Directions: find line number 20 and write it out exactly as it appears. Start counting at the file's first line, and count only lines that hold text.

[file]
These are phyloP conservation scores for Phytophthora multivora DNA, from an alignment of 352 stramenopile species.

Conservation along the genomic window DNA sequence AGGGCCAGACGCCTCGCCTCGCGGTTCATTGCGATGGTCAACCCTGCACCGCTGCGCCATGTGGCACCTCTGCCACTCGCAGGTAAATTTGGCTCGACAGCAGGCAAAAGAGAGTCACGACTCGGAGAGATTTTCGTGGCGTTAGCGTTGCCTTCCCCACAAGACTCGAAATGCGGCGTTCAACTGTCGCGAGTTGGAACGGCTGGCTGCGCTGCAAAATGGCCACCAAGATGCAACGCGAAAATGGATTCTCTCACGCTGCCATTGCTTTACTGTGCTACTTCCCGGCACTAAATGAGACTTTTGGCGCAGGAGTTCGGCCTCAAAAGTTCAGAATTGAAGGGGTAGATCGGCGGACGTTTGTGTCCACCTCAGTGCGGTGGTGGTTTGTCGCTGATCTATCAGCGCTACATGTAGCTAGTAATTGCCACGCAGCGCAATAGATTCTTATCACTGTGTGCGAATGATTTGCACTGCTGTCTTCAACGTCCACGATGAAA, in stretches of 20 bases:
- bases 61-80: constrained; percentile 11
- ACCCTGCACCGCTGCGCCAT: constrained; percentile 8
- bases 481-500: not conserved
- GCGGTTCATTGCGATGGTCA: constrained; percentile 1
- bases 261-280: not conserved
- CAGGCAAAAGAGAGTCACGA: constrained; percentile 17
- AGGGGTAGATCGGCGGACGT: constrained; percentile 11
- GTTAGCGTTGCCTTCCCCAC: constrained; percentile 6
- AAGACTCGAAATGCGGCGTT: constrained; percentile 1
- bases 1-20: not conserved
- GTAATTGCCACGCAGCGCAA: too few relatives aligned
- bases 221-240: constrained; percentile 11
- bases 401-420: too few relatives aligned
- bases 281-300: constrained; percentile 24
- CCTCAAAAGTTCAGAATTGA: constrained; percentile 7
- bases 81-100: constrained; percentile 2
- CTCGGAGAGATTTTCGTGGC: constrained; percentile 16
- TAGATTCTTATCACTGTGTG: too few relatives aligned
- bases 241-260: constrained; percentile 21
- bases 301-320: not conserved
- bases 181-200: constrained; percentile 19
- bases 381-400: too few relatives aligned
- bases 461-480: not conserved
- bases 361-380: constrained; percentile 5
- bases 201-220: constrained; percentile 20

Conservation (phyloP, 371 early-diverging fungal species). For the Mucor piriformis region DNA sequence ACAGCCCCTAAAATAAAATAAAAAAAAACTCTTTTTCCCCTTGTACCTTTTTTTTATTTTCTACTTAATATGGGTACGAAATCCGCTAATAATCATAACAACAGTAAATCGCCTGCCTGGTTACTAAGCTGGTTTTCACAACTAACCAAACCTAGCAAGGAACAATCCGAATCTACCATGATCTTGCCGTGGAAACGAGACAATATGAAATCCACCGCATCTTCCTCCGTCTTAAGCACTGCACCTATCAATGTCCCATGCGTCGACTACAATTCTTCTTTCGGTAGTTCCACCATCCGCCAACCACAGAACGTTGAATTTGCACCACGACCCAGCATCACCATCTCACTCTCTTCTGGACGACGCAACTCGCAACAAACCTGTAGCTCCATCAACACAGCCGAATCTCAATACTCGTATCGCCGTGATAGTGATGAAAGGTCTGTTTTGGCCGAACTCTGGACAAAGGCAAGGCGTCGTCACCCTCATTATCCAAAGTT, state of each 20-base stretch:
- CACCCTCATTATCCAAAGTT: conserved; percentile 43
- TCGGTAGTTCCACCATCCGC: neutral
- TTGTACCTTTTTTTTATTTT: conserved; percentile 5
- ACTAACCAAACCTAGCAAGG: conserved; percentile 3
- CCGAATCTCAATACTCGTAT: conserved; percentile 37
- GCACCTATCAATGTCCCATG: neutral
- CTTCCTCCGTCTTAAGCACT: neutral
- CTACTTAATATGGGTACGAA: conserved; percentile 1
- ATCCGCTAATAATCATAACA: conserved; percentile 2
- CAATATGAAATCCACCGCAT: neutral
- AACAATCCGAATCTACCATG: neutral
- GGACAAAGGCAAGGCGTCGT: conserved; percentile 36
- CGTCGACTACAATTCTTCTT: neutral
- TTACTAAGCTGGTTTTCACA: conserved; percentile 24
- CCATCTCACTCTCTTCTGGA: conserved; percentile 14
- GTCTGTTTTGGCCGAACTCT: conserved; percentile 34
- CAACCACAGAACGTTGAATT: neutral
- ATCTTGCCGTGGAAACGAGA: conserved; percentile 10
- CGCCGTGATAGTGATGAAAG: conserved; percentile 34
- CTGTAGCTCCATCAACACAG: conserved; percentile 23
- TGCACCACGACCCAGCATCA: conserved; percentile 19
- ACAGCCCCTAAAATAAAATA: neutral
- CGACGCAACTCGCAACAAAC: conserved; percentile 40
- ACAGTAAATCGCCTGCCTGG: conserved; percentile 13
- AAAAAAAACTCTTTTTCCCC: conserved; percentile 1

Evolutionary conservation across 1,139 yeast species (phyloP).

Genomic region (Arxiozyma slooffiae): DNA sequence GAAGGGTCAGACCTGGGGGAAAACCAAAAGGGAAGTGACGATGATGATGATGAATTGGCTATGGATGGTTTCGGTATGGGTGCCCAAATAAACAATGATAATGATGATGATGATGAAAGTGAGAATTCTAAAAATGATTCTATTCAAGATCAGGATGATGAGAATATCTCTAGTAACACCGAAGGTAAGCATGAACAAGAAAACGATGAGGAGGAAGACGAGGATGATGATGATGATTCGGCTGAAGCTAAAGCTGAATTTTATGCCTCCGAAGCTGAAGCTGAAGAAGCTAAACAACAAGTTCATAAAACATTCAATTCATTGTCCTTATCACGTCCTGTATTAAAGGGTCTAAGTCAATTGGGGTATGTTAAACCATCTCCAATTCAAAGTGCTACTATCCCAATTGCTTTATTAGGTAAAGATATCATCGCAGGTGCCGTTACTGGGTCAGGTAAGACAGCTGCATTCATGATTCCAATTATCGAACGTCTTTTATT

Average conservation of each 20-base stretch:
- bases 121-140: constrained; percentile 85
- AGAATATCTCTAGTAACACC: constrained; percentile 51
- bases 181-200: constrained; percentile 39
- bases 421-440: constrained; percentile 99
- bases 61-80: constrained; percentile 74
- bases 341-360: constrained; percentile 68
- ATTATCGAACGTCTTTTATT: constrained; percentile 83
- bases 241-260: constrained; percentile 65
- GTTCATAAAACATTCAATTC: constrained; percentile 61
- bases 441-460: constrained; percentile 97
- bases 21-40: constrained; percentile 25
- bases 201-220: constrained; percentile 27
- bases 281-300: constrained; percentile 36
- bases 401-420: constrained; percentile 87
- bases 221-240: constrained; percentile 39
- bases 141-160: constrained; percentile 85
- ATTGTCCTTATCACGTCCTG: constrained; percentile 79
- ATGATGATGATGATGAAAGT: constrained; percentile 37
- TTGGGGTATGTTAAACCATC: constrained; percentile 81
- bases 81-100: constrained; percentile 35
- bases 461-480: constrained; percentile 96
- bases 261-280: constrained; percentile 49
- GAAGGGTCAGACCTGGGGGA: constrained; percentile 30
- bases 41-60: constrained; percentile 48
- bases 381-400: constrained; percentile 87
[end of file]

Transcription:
- TAGATTCTTATCACTGTGTG: too few relatives aligned